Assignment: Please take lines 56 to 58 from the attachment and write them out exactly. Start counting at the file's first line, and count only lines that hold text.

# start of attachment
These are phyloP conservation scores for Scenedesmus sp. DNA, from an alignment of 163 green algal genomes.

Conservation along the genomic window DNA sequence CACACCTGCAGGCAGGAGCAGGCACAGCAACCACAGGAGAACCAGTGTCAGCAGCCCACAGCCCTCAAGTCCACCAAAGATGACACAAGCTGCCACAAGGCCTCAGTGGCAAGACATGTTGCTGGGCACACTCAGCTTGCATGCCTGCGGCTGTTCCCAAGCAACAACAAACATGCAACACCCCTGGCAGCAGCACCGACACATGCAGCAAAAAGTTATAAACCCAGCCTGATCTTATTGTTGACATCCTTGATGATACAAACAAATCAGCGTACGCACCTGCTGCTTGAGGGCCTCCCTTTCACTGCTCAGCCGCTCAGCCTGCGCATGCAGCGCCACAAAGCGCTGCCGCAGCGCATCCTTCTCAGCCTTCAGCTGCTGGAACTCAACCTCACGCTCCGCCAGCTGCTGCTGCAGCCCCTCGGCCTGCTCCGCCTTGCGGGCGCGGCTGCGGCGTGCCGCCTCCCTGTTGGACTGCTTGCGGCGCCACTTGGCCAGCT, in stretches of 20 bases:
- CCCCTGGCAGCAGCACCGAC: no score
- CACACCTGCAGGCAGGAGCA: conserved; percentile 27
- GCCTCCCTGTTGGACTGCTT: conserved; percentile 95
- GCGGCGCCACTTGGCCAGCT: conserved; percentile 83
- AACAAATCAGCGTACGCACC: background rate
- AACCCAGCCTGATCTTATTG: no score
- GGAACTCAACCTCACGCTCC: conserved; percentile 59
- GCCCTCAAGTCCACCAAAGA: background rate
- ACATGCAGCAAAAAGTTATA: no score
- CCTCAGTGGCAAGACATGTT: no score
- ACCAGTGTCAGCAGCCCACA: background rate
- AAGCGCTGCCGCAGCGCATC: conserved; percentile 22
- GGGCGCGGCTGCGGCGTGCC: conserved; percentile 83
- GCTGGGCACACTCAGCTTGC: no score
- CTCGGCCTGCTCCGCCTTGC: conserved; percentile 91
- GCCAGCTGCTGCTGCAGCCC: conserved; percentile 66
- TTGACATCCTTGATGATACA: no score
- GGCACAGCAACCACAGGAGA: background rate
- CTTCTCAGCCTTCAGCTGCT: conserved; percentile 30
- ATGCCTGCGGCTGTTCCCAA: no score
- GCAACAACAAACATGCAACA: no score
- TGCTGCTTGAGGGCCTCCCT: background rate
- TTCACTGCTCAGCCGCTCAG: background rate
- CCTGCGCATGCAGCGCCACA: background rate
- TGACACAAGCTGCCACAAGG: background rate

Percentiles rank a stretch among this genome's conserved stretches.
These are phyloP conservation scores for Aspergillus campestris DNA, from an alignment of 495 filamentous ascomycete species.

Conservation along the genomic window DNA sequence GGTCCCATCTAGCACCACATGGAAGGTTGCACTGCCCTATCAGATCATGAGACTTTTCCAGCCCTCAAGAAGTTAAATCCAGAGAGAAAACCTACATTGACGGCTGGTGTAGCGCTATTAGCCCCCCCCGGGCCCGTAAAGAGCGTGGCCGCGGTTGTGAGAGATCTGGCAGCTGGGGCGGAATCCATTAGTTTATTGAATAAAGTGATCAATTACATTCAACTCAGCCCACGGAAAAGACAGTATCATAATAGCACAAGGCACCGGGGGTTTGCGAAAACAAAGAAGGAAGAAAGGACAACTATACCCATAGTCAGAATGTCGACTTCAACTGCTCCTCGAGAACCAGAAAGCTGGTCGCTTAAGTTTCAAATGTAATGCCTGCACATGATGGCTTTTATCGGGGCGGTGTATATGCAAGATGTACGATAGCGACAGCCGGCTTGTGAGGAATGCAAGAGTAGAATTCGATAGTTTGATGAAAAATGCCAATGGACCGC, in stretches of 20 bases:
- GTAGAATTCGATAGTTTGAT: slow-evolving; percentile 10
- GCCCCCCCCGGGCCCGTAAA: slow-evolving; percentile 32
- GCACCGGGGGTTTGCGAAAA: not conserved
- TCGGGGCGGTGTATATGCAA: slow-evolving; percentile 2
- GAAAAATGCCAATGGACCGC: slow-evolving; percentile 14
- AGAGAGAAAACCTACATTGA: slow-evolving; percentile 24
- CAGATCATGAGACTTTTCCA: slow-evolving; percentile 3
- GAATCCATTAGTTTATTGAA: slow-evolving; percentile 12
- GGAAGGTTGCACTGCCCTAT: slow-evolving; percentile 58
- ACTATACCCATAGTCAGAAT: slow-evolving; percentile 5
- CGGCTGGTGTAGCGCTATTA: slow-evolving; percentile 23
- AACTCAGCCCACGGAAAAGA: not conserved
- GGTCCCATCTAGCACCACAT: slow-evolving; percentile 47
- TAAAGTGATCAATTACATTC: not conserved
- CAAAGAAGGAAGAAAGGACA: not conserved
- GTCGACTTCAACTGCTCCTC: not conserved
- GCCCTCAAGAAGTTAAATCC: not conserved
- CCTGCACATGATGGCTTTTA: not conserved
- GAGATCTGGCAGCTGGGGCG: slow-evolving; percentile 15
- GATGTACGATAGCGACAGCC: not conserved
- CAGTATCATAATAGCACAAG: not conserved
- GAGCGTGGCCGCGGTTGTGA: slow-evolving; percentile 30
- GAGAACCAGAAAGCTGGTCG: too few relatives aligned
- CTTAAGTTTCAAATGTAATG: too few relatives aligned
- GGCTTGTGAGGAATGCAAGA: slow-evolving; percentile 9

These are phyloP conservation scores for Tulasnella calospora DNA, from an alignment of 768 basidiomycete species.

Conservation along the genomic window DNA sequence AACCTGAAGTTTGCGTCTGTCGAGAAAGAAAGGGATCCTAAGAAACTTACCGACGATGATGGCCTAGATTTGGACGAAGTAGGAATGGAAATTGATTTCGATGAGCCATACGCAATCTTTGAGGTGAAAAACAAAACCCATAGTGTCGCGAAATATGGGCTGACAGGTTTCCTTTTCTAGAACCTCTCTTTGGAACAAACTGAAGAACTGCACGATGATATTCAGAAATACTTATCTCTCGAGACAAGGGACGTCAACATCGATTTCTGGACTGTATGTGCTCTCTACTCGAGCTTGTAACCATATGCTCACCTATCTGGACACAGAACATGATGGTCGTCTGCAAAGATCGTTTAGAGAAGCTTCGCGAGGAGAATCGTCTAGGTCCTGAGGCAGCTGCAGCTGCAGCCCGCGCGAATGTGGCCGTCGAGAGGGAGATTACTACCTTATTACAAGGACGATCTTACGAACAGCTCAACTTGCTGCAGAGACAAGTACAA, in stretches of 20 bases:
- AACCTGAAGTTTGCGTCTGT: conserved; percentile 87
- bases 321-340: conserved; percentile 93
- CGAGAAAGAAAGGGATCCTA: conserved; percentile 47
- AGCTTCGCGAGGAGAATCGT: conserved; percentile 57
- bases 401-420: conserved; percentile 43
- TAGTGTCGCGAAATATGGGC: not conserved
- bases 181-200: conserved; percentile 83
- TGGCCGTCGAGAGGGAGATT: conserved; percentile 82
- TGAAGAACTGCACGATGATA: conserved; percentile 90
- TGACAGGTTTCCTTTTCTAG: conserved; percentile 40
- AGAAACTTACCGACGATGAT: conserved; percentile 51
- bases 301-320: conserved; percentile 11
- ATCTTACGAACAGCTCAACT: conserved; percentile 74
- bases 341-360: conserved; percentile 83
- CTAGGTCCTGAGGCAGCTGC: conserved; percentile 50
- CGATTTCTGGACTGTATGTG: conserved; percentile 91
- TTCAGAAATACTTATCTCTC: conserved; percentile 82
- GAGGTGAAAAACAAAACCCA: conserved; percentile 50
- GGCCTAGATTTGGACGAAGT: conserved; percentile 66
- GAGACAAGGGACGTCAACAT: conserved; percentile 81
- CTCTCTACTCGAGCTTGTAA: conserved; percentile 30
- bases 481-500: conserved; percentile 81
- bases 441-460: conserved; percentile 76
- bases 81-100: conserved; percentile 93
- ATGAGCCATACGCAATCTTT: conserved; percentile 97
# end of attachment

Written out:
These are phyloP conservation scores for Tulasnella calospora DNA, from an alignment of 768 basidiomycete species.

Conservation along the genomic window DNA sequence AACCTGAAGTTTGCGTCTGTCGAGAAAGAAAGGGATCCTAAGAAACTTACCGACGATGATGGCCTAGATTTGGACGAAGTAGGAATGGAAATTGATTTCGATGAGCCATACGCAATCTTTGAGGTGAAAAACAAAACCCATAGTGTCGCGAAATATGGGCTGACAGGTTTCCTTTTCTAGAACCTCTCTTTGGAACAAACTGAAGAACTGCACGATGATATTCAGAAATACTTATCTCTCGAGACAAGGGACGTCAACATCGATTTCTGGACTGTATGTGCTCTCTACTCGAGCTTGTAACCATATGCTCACCTATCTGGACACAGAACATGATGGTCGTCTGCAAAGATCGTTTAGAGAAGCTTCGCGAGGAGAATCGTCTAGGTCCTGAGGCAGCTGCAGCTGCAGCCCGCGCGAATGTGGCCGTCGAGAGGGAGATTACTACCTTATTACAAGGACGATCTTACGAACAGCTCAACTTGCTGCAGAGACAAGTACAA, in stretches of 20 bases:
- AACCTGAAGTTTGCGTCTGT: conserved; percentile 87